For some time we have shopped locally, whether at Farmer’s Market or our local grocery.  Even though I have shopped at Whole Foods before I never took the amount of time to really delve deep enough to see if I could shop there on a budget the same as our local store.  However two friends of mine swore to me it could be done.  The point was to avoid Genetically Modified Foods or GMO’s, which tear up the gut, as well as foods sprayed with Round Up.  You have other choices as well like Trader Joe’s, Earth Fare and locally there are cooperatives.  So, I set off to do my research on Pinterest (not a total time suck when you engage your will power).  I have pinned several blogs and articles on how to shop Whole Foods, grocery lists, receipes and coupons, which can be found on Whole Foods website. Here is a link to my Pinterest board where I have almost 20,000 pins and almost 2,000 followers, not that I tried.  Go ahead and take a keek, it’s up to you to do the work for your own family, tailoring style, taste, and menus.

Slowing down is not new.  Slowing down is old and our ancestors understood this concept.  Over time however we as a society have somehow found value in being busy.  Being busy means production is taking place, and that is necessary to some degree, I won’t argue that.  But, I will argue for balance.  Long term and with the long vision that I hold for our family Slowing Down is important, because babies do not keep, and neither will Mother Earth if we do not do our part. Here is an article supporting dinner time as a family.  We are not perfect and our house is quite loud at times.  Our boys do burp and fart in front of us and their immediate grandparents at times, but it is because they feel loved and comfortable and well they are boys/kids.  It’s funny and contrary and they show us that life is really not all that serious as we adults intend to make it 24/7.  Now, in front of their peers and others they tend to curb themselves and have better manners.  In fact, quite often I get compliments at the grocery, at church and elsewhere.  Still, we are not perfect and do not claim to be.  But I do claim to love them and I do claim to love Mother Earth and Creator.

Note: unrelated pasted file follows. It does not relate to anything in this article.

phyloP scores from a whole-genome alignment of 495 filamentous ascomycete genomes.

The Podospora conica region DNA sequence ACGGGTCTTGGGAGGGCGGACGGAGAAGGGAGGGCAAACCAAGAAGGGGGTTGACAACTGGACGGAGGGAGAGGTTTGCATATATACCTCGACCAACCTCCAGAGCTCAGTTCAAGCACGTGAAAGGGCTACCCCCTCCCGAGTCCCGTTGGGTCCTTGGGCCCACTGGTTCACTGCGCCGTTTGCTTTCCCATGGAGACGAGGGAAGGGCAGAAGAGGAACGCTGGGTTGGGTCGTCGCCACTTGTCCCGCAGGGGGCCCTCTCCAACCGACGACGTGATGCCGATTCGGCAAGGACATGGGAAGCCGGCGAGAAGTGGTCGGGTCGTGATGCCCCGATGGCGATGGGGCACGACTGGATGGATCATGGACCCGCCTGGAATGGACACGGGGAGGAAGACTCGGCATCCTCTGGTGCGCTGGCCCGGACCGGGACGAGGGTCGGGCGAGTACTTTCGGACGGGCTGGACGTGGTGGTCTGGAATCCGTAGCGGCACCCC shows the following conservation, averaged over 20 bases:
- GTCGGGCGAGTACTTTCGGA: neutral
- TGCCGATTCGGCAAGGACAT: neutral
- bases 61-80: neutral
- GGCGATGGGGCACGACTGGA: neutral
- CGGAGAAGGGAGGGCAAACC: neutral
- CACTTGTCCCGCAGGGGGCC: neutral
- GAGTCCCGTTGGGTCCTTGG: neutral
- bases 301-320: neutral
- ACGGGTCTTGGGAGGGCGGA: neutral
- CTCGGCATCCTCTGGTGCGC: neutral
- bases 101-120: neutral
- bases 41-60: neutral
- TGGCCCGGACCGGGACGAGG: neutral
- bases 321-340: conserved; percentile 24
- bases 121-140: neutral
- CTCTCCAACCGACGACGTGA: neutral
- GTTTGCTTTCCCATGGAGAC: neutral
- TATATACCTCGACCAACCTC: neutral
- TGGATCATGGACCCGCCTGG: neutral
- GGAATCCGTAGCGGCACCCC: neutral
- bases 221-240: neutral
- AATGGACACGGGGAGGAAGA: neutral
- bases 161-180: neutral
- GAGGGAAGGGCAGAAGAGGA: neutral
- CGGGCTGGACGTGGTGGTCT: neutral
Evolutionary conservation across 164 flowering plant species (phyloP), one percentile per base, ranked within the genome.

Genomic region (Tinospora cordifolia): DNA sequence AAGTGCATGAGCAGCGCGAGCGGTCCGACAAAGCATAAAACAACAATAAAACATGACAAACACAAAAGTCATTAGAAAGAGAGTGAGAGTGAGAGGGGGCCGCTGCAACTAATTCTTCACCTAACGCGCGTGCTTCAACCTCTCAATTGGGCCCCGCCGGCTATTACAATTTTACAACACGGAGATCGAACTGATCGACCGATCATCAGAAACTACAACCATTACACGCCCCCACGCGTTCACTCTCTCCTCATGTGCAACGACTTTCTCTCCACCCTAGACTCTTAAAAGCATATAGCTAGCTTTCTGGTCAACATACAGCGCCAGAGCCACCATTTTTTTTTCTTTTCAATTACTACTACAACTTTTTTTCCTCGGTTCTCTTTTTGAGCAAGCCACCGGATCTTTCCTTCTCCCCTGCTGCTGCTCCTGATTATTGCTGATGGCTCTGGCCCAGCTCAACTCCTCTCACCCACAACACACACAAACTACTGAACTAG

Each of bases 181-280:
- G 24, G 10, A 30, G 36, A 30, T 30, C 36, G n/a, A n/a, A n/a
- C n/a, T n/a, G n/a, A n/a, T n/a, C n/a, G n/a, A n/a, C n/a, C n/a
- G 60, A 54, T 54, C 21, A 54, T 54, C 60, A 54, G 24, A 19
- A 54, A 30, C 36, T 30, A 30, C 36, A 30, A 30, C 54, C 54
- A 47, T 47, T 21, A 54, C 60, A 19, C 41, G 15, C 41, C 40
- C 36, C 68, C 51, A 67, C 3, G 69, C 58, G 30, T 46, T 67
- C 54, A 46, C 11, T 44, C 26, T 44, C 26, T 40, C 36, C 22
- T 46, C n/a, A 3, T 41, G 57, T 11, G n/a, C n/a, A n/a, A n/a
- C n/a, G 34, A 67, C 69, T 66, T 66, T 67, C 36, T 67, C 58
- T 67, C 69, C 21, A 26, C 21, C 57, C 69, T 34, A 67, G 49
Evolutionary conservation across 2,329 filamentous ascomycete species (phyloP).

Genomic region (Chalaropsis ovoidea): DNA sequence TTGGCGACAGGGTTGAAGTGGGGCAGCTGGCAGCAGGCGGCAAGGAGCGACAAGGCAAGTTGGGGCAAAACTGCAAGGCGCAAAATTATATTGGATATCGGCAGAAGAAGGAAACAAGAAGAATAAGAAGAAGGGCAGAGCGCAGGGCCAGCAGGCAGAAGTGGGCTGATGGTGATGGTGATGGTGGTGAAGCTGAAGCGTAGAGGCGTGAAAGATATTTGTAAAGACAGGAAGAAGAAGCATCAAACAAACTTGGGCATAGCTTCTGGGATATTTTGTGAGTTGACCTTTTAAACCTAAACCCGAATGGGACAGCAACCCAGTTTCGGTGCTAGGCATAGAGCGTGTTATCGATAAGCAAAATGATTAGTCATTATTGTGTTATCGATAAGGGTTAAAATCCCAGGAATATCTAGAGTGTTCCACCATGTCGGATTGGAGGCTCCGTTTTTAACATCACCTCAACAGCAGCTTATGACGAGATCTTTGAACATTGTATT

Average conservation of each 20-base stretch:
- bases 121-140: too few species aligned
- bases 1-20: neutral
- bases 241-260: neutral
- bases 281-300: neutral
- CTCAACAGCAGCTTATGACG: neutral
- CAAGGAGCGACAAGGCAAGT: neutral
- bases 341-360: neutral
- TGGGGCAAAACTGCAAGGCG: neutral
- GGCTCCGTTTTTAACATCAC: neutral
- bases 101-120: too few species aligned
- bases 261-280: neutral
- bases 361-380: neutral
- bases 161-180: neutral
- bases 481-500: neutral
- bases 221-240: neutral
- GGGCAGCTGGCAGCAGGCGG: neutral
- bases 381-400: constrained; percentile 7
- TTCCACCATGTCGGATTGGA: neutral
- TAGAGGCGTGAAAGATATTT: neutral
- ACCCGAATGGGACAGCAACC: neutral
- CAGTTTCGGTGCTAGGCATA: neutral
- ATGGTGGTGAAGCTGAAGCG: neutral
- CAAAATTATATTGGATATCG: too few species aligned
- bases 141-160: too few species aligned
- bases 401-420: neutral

http://parentandthepro.com/slowing-dinner/

Let’s reconnect here again.  Feel free to subscribe to my blog if you wish, or just check back upon occasion.  I don’t promise to write regularly, but I do promise to be honest, truthful and transparent.

Have a blessed day, the sun is shining outside and in our hearts.